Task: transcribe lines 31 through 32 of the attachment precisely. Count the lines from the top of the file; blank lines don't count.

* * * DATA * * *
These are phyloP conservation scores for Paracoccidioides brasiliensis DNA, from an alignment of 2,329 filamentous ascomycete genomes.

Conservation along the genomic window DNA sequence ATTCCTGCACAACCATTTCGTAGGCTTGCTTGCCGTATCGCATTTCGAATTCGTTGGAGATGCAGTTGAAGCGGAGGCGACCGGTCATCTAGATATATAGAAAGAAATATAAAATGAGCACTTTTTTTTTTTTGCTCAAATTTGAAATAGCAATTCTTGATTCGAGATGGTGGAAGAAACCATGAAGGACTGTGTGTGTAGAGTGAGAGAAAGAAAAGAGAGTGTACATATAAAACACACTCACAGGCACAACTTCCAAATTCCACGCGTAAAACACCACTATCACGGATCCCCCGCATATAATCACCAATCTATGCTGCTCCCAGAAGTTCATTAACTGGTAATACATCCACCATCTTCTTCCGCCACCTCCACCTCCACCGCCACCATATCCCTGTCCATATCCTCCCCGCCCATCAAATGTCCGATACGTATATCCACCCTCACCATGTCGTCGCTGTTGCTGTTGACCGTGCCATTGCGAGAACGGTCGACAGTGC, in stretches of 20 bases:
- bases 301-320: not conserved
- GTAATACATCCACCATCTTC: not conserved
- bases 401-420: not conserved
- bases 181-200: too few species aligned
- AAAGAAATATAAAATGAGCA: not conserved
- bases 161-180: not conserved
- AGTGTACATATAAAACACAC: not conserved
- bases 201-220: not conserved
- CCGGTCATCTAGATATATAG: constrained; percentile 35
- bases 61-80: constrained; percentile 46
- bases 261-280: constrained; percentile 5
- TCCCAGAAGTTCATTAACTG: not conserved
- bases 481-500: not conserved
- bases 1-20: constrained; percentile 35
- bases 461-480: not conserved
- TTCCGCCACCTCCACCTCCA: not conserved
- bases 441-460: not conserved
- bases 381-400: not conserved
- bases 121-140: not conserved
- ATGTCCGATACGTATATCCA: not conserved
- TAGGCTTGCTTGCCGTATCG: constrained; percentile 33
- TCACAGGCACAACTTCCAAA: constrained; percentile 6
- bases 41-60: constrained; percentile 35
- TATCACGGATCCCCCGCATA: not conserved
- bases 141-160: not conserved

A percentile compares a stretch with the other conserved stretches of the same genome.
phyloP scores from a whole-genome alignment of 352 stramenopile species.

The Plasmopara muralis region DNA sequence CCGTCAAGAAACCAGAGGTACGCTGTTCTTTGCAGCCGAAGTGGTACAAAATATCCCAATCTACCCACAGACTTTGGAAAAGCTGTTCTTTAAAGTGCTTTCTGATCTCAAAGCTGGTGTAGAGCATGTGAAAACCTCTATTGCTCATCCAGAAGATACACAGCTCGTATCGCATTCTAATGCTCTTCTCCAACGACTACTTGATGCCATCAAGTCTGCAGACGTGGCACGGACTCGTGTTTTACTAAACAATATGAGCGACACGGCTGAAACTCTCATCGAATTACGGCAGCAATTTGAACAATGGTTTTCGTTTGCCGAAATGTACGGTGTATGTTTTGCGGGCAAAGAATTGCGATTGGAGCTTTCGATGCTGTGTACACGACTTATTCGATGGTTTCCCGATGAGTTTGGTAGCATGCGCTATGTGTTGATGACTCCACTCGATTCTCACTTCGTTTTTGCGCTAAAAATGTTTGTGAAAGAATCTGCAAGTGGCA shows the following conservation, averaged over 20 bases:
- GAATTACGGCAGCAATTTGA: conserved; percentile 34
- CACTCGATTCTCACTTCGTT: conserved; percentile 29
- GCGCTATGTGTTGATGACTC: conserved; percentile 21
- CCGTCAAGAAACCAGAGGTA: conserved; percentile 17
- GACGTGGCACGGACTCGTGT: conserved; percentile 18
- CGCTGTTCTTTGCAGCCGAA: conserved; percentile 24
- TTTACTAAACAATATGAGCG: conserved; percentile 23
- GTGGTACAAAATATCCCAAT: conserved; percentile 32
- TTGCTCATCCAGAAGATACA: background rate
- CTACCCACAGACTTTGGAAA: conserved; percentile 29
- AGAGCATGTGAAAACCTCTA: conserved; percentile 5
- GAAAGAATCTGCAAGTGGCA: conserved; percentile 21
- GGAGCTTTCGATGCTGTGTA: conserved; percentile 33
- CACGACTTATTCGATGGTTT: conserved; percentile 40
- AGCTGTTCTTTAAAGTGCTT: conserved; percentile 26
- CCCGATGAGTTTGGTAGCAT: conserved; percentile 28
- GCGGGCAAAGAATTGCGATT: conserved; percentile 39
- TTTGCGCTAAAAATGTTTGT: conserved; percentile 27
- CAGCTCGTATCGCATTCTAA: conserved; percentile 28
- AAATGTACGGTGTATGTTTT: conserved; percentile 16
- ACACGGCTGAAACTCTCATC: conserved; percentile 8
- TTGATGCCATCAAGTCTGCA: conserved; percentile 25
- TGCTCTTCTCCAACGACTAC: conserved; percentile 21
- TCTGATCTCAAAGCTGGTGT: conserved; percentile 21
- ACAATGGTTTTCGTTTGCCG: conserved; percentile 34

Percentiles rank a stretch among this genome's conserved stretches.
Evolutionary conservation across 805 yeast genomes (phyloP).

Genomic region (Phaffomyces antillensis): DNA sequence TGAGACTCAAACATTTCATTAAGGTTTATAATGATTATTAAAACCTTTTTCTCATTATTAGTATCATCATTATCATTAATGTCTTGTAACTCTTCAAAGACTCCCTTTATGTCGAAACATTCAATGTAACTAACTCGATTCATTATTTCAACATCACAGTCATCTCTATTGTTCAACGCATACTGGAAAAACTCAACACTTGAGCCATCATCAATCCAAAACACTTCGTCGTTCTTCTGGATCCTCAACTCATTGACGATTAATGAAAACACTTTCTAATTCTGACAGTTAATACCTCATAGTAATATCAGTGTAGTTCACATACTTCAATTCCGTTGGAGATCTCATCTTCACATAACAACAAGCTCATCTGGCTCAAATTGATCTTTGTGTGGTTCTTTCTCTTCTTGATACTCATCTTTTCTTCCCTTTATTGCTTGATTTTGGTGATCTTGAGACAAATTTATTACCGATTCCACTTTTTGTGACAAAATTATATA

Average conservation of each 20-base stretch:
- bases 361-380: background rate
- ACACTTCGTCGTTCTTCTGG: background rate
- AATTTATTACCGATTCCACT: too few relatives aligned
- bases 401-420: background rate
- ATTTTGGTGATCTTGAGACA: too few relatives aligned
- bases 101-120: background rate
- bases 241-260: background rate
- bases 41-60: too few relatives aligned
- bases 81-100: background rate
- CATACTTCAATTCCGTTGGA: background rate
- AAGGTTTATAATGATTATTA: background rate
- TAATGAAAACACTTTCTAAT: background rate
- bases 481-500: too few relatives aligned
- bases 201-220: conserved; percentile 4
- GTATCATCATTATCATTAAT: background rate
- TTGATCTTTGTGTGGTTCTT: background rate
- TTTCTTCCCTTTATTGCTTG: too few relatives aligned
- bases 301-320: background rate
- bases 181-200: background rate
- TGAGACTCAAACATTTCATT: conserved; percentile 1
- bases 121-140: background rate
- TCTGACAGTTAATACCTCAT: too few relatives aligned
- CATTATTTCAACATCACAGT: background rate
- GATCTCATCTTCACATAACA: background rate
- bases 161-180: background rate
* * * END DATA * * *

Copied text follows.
- GAATTACGGCAGCAATTTGA: conserved; percentile 34
- CACTCGATTCTCACTTCGTT: conserved; percentile 29